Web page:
The concrete hearth is a good 10 inches below the cooking surface. The distance apart is not to my liking as I normally have it no more than 3-6 inches apart, depending on the intensity of the coals. Next time you come across a satay stall, just look at how close the coals are to the meat. With the food grille that high above the fire and the night breeze constantly blowing away the heat (hot air), I wonder how much longer it would need to cook your meat. And if you want to sear your expensive cuts of prime beef in the first minute or two, you may have a problem doing that. If you want the fire closer to the cooking surface, you could place a few bricks on the hearth and lay cheap galvanized iron wire netting over the bricks and voila! you have it. Alternatively, simply pile on more charcoal.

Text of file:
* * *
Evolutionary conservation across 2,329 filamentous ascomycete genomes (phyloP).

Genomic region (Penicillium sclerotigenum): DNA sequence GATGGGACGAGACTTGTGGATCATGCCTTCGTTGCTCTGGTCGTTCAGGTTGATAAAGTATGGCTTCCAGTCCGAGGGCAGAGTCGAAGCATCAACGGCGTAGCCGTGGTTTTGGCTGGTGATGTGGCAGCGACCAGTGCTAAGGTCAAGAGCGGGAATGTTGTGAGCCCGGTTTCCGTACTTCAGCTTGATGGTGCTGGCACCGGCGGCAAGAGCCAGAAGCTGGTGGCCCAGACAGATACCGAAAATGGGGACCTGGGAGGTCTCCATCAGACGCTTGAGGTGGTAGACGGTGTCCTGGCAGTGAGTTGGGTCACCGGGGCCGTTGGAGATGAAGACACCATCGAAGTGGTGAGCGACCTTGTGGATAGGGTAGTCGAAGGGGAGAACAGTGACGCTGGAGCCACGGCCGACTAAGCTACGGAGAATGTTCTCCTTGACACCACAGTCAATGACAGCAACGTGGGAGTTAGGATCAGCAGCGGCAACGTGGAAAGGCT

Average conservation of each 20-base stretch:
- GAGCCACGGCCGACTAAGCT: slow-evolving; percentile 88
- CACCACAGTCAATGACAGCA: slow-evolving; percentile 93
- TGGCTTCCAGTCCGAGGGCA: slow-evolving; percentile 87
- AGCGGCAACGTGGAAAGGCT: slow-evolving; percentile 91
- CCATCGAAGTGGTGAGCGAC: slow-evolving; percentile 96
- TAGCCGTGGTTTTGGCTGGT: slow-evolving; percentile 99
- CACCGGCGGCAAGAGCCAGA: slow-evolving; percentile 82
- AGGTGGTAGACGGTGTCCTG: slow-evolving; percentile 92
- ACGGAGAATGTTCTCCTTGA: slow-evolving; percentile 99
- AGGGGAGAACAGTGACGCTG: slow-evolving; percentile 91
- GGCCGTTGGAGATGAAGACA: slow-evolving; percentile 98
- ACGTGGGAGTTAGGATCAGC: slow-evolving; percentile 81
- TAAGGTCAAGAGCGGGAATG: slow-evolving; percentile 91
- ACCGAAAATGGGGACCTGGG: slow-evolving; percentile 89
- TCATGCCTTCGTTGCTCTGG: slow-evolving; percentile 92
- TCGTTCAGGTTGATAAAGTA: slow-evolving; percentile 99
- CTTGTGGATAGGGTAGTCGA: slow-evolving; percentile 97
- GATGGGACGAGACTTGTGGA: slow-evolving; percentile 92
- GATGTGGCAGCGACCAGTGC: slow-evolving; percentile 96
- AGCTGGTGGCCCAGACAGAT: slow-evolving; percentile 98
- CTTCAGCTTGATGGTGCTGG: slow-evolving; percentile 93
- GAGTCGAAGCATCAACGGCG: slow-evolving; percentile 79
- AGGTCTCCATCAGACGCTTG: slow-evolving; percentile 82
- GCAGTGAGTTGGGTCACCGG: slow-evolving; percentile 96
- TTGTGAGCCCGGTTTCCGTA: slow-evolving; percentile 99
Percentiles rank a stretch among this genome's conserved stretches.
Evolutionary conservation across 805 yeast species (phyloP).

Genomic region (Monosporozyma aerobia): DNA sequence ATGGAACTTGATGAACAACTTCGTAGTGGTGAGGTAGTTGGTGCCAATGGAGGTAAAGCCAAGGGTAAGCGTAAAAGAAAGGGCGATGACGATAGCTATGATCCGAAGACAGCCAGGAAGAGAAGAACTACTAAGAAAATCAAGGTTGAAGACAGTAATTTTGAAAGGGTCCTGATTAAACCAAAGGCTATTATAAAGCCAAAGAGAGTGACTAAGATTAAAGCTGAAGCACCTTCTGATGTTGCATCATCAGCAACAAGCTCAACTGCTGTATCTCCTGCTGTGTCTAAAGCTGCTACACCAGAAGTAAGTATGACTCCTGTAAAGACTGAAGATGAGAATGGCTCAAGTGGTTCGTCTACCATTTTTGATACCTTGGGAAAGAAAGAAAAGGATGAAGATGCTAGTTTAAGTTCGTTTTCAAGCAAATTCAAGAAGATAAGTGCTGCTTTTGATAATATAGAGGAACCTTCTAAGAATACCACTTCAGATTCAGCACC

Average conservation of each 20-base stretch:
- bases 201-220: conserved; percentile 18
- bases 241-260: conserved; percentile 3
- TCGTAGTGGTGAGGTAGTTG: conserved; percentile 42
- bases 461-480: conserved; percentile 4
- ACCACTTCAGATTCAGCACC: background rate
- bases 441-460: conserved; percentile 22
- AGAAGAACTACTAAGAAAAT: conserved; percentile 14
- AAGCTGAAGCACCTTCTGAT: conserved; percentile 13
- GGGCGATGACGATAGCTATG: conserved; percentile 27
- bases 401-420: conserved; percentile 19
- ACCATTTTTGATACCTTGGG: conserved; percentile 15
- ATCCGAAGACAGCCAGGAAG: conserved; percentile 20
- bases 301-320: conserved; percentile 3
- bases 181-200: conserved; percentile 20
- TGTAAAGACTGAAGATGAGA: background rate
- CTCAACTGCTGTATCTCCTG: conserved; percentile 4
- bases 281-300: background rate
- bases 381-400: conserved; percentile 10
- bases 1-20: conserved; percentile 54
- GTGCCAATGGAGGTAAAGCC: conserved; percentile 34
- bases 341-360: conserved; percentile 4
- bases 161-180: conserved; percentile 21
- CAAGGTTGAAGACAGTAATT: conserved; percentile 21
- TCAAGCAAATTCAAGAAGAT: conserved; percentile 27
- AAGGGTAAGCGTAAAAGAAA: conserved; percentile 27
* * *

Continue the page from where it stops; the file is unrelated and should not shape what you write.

There is no ash pan, period. So the ash will remain on the concrete hearth or some may drop into the lower chamber through the six vent holes in the concrete hearth. So bring a brush or broom and definitely a dust pan.  You could also lay aluminium foil on the hearth and the chamber as well and like a true magician you could just make the ash disappear without  much effort. If you happen to be the first user, please ask GCD to remove the PVC tubing used to form the vent holes. They are still stuck in there. If you do not remove the plastic, you could have the aroma of burnt plastic in your grilled meat.